March 22, 2002
Since 1997, funding from the National Institute of Allergy and Infectious Diseases (NIAID), National Institutes of Health (NIH), has supported a trial known as HIVNET 012, conducted by co-investigators at Makerere University in Kampala, Uganda, and the Johns Hopkins University in Baltimore, Maryland. The trial was designed to examine the effectiveness of nevirapine (NVP) in blocking transmission of HIV from a mother to her newborn baby by treating the mother and baby at the time of birth. NVP is approved by the U.S. Food and Drug Administration (FDA) for the treatment of HIV infection in adults and children.
Enrollment in HIVNET012 was completed in 1999. The results, published in Lancet in 1999, concluded that NVP significantly reduced the risk of HIV transmission from mother to child during the first week of life. Other studies conducted in the United States and internationally were consistent with the results from HIVNET 012. Based on the data from these studies, a U.S. Public Health Service Task Force currently recommends NVP as an option for prevention of mother-to-child transmission (MTCT) for women and their newborns in the United States who have not received antiretroviral therapy during pregnancy.
An examination of the data to support an extension of the indication for the use of NVP to include prevention of MTCT was recently begun. Although no evidence has been found that the conclusions of HIVNET 012 are invalid or that any trial participants were placed at an increased risk of harm, certain aspects of the collection of the primary data may not conform to FDA regulatory requirements. A comprehensive effort to access the primary data has begun to determine the applicability of the data collection processes to these regulatory requirements.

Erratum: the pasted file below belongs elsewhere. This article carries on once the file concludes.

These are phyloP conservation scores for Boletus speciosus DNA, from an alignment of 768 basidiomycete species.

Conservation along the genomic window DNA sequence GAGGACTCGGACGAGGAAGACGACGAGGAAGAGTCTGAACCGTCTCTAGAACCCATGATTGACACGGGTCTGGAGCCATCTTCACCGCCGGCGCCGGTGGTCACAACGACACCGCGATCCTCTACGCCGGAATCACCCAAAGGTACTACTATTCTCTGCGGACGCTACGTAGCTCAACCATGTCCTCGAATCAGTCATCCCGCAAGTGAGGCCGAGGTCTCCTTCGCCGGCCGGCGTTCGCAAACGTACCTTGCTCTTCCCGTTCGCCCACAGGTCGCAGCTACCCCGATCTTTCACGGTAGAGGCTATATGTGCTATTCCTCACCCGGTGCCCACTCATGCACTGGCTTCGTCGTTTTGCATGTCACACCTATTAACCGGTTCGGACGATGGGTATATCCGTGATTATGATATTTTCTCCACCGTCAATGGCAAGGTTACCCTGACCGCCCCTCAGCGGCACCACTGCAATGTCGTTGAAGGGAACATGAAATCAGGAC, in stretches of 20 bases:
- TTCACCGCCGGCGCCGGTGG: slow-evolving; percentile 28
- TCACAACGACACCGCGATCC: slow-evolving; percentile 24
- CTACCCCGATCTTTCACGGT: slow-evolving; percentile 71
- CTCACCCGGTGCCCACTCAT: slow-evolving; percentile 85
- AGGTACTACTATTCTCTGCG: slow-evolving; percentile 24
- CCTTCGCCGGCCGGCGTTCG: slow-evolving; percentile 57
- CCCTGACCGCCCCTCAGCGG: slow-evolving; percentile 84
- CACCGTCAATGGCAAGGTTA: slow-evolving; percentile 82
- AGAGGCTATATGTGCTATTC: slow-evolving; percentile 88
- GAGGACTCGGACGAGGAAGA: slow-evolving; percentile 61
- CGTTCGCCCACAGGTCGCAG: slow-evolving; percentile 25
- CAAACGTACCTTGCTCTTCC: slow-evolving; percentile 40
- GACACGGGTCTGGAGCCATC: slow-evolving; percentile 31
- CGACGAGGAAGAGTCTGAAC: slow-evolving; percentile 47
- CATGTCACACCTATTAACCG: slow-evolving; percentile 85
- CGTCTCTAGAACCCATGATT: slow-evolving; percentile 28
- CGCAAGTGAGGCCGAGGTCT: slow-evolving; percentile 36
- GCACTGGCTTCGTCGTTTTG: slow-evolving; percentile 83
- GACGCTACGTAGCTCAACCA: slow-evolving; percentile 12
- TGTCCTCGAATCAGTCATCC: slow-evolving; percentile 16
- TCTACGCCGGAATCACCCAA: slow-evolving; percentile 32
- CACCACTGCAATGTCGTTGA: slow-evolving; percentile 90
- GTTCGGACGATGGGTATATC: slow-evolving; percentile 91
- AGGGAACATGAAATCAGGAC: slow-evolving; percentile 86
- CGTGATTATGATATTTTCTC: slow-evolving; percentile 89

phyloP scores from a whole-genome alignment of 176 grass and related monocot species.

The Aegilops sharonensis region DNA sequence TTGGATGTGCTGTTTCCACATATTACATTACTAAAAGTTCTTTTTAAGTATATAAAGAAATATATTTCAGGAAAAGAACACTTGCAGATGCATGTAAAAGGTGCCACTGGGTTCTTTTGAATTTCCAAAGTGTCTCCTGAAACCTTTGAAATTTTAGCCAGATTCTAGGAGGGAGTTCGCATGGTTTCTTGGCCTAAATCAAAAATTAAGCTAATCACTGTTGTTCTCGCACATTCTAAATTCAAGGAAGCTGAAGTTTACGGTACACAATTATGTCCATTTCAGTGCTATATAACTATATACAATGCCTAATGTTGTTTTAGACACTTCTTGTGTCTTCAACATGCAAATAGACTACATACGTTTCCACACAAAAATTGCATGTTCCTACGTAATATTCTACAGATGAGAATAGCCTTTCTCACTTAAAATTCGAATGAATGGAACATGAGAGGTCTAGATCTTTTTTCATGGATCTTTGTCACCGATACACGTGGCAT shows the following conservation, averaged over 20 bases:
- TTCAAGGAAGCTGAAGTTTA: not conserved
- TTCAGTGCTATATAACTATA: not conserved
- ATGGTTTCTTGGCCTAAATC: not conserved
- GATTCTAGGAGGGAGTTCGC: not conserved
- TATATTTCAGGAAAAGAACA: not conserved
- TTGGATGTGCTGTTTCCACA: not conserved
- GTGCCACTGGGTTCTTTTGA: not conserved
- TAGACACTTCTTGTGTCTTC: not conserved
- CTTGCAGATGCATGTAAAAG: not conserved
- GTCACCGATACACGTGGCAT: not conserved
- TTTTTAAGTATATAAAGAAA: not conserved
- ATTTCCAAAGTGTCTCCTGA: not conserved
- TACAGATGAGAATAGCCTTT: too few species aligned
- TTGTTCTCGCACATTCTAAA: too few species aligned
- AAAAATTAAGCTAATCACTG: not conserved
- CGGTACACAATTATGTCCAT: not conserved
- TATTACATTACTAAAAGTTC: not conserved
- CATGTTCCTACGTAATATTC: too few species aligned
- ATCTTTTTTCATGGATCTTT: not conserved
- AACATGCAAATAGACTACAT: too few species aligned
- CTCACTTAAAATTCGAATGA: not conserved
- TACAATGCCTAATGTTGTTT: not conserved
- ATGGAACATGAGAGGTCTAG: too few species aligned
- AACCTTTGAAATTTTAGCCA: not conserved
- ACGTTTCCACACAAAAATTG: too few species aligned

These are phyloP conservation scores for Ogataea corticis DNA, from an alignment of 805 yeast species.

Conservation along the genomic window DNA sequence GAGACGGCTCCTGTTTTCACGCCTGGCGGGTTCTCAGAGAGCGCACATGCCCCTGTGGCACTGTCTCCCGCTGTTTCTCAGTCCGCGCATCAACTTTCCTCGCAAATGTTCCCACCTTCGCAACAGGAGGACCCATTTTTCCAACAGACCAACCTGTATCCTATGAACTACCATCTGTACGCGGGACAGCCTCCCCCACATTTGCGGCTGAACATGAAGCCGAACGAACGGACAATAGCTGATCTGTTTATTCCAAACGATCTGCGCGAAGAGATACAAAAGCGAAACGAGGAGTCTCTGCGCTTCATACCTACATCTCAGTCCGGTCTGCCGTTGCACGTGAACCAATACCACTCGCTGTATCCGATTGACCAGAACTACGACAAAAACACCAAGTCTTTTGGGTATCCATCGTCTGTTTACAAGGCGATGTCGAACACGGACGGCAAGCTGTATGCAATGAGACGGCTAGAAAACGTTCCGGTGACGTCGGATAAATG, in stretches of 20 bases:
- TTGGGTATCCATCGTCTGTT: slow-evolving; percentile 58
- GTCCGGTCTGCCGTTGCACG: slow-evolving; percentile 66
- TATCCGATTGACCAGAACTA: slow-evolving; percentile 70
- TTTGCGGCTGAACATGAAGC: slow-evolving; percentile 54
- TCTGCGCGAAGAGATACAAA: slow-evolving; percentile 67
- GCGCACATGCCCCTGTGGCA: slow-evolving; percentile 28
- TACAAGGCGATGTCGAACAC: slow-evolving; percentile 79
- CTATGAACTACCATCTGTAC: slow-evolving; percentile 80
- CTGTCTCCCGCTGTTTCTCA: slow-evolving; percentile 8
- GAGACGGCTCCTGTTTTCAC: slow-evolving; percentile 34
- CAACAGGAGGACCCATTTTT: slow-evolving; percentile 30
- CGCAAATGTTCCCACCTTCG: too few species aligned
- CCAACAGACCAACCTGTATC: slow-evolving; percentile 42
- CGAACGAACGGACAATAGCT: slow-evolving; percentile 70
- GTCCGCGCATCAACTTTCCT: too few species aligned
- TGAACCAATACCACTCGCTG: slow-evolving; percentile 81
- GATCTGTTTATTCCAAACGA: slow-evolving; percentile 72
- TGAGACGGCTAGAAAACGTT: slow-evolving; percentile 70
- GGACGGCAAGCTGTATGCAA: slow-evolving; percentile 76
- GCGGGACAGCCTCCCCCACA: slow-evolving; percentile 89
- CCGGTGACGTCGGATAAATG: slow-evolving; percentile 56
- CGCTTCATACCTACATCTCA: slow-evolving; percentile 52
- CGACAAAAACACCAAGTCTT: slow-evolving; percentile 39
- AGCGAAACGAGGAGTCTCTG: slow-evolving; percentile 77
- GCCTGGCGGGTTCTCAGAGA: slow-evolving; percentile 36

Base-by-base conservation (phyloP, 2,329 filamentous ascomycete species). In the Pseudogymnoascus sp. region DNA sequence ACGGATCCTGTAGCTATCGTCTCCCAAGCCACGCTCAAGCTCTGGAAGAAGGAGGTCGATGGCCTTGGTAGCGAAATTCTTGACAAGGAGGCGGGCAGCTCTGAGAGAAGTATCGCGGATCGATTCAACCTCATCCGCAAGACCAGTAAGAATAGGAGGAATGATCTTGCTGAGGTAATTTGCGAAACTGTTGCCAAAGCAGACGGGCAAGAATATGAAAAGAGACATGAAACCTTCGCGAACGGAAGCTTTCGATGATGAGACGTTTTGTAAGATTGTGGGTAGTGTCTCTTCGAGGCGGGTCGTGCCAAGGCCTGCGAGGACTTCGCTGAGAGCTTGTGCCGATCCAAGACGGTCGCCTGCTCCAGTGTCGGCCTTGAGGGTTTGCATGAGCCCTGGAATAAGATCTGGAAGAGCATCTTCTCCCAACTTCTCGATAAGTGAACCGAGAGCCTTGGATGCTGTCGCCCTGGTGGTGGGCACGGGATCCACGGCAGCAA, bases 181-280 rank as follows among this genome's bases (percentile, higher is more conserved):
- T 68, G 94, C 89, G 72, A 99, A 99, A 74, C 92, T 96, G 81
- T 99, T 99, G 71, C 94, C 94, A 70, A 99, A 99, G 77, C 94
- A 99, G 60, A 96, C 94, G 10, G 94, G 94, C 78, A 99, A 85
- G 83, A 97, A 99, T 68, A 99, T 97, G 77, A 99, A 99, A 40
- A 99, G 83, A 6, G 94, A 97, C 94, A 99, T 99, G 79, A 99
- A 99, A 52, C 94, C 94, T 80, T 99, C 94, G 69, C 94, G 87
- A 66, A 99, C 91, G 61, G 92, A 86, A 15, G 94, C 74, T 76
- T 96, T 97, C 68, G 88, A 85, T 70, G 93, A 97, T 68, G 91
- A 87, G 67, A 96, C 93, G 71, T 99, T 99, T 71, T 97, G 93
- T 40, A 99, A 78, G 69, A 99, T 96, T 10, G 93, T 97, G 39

The reduction in perinatal transmission by the use of NVP, an accessible, inexpensive regimen, represents a major public health advance in resource-poor settings and NIAID believes there is no reason for programs implementing this life-saving regimen to change their practices.
NIAID is committed to ensuring the highest standards of patient safety, investigator conduct and accountability, and regulatory cooperation in all clinical trials carried out in the United States and abroad.
Media inquiries can be directed to the NIAID OCPL media group at 301-402-1663.
Press releases, fact sheets and other NIAID-related materials are available on the NIAID Web site at http://www.niaid.nih.gov.
Prepared by:Office of Communications and Public LiaisonNational of Allergy and Infectious DiseasesNational Institutes of HealthBethesda, MD 20892U.S.
Department of Health and Human Services
NIAID conducts and supports research—at NIH, throughout the United States, and worldwide—to study the causes of
infectious and immune-mediated diseases, and to develop better means of preventing, diagnosing and treating these illnesses. News
releases, fact sheets and other NIAID-related materials are available on the NIAID Web site at www.niaid.nih.gov.
About the National Institutes of Health (NIH): NIH, the nation's medical research agency, includes 27 Institutes and Centers and is a component of the U.S.
Department of Health and Human Services. NIH is the primary federal agency conducting and supporting basic, clinical, and translational medical research,
and is investigating the causes, treatments, and cures for both common and rare diseases. For more information about NIH and its programs, visit www.nih.gov.
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Last Updated March 22, 2002